Renault Espace

Last updated
Renault Espace
2015-present Renault Espace Front.jpg
Manufacturer Renault
Body and chassis
Class Large MPV (M) (1984–2014)
Large luxury crossover MPV (M) (2015–present) [1]
Body style 5-door MPV

The Renault Espace was a mid-size luxury crossover SUV vehicle manufactured by Renault for fifth generation. [2] [3] The first three generations of the Espace were amongst the first contemporary minivans or MPVs, and were manufactured by Matra for Renault. The fourth generation, also an MPV, was manufactured by Renault. The Renault Grand Espace is a long wheelbase (LWB) version with increased rear leg room and boot size. The fifth generation is introduced with a crossover SUV-inspired styling while keeping the space-oriented MPV body style. Renault described the fifth generation Espace as a 'crossover-style MPV' which combines elements of saloon, SUV and MPV, while retaining interior space and practicality of the latter. [4]


The name "Espace" means "space" in French. In February 2012, the Espace was retired in the United Kingdom, as part of a cost-cutting plan. [5]

Espace I (1984–1991)

Espace I
Renault Espace 1 Phase 1.jpg
1984 Espace 2000 TSE
AssemblyFrance: Romorantin (Matra)
Designer Fergus Pollock
Antonis Volanis
Layout Front-engine, front-wheel-drive / four-wheel-drive
Transmission 5-speed NG3 manual
Wheelbase 2,580 mm (102 in)
Length4,250 mm (167 in) (petrol)
Width1,777 mm (70.0 in)
Height1,660 mm (65 in)
Matra P18 prototype, which would later be developed into the Renault Espace Paris - Retromobile 2014 - Matra Projet P18 - 1981 - 002.jpg
Matra P18 prototype, which would later be developed into the Renault Espace

The Espace concept was originally conceived in the 1970s by the British designer Fergus Pollock, who was working for Chrysler UK, at its design centre at Whitley in Coventry. [6] Matra, spearheaded by Greek designer Antonis Volanis, developed the design for Simca, the then French subsidiary of Chrysler, with the intent of marketing the vehicle as a Talbot. [7] It would replace the Matra Rancho leisure activity vehicle on the Matra production lines. Early prototypes used Simca parts, and hence featured a grille reminiscent of the Simca 1307 (Chrysler Alpine).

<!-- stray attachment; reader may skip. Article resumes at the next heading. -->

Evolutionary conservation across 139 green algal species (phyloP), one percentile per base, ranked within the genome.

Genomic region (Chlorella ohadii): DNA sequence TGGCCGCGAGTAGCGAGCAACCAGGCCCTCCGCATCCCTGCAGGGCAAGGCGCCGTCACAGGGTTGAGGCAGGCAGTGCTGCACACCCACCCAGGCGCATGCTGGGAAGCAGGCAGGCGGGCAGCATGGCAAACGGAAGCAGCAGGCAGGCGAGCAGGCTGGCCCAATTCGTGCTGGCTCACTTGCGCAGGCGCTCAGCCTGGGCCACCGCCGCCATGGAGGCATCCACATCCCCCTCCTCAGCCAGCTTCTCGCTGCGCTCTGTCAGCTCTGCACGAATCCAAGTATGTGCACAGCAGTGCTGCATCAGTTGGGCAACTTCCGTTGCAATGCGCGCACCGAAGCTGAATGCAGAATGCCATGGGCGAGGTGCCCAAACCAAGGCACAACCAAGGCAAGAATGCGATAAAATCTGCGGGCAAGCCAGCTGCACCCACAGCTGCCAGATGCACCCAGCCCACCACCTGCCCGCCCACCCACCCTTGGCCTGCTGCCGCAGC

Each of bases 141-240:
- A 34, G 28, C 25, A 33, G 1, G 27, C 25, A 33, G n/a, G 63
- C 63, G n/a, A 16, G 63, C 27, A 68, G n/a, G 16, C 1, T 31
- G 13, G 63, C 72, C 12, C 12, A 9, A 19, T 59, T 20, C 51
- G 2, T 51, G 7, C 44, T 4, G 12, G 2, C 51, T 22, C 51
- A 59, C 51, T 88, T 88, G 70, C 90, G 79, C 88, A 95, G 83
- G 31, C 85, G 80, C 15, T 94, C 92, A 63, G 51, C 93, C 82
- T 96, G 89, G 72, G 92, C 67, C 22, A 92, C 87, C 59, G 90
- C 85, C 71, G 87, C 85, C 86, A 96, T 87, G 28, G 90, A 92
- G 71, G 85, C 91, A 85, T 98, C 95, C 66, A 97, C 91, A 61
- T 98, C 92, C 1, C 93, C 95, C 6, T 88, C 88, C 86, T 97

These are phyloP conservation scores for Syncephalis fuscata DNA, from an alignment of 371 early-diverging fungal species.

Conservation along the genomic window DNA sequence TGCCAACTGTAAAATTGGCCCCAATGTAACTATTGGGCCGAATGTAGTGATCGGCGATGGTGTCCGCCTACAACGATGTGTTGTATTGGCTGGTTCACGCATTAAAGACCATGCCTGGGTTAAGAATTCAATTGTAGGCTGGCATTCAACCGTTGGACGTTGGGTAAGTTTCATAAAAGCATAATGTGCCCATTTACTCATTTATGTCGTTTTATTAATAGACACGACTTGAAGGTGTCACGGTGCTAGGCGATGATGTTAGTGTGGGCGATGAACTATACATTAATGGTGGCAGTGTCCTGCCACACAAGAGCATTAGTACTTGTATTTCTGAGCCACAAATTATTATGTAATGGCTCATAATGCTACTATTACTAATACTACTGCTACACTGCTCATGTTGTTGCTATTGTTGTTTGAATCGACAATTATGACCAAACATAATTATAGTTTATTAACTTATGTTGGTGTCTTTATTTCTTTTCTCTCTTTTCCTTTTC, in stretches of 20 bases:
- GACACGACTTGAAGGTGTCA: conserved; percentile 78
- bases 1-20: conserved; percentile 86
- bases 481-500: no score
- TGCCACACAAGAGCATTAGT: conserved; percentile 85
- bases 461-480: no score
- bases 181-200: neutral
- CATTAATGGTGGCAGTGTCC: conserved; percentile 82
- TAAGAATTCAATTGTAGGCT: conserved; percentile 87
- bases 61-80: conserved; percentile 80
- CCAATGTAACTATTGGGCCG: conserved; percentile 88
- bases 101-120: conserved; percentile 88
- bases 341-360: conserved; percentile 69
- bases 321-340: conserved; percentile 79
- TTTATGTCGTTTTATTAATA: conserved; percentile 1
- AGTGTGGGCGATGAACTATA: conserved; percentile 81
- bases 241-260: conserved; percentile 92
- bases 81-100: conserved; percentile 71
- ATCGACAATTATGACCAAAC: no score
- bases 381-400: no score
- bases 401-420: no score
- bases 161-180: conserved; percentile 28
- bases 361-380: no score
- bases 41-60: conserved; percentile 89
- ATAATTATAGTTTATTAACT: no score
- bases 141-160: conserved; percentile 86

In 1978, six years before the Espace went into production, Chrysler UK and Simca were sold to the French company PSA Peugeot Citroën, which phased out Simca within a decade because of falling sales. PSA decided the Espace was too expensive and too risky a design to put into production, preferring to focus on nursing Talbot back to financial health. [7] The design was returned to Matra, who called it the Matra P23 and took the idea to Renault.

Renault adopted the Matra concept as project J11, which was then given the name "Espace." [7] One restraint was that Renault used longitudinally mounted engines whereas the P23 had been designed with the more efficient transverse layout in mind. The design ended up using the longitudinal layout, which allowed for more flexibility in engine fitment and also made developing a four-wheel-drive version easier. [8] Installing the PRV V6 had been considered from early on but ended up having to wait until the introduction of the second generation. To make the engine installation as short as possible, the radiator was placed to the left in the engine compartment, with the engine reaching the grille. [9] The compact installation necessitated an extended front end for turbodiesel models as this engine was longer; these have a protruding grille and a correspondingly larger front bumper. Renault improved on Matra's original design by insisting on an entirely flat floor in the entire area behind the front seats. [10]

The design featured a body of fibreglass, mounted on a warm-galvanised steel monocoque spaceframe, using the same technique and assembly line at the factory as the Talbot Matra Murena. The galvanization process increased torsional rigidity by 60 percent and bending resistance by 20 percent, at a cost of a 30 kg (66 lb) weight gain. [7] Weight distribution was rather front heavy, with 62.9 percent of the weight being over the front wheels (original petrol version). [11]

The Espace was eventually launched by Renault in July 1984. After a slow start, a mere nine Espaces were sold in the first month, [12] consumers realised the benefits of the MPV concept and the Espace became popular. The introduction of the Espace required the relatively small Matra factory to cease production of the Murena to make room for the Espace. It was sold in the United Kingdom from August 1985. In October 1984 the turbodiesel versions Turbo D and Turbo DX arrived. [9]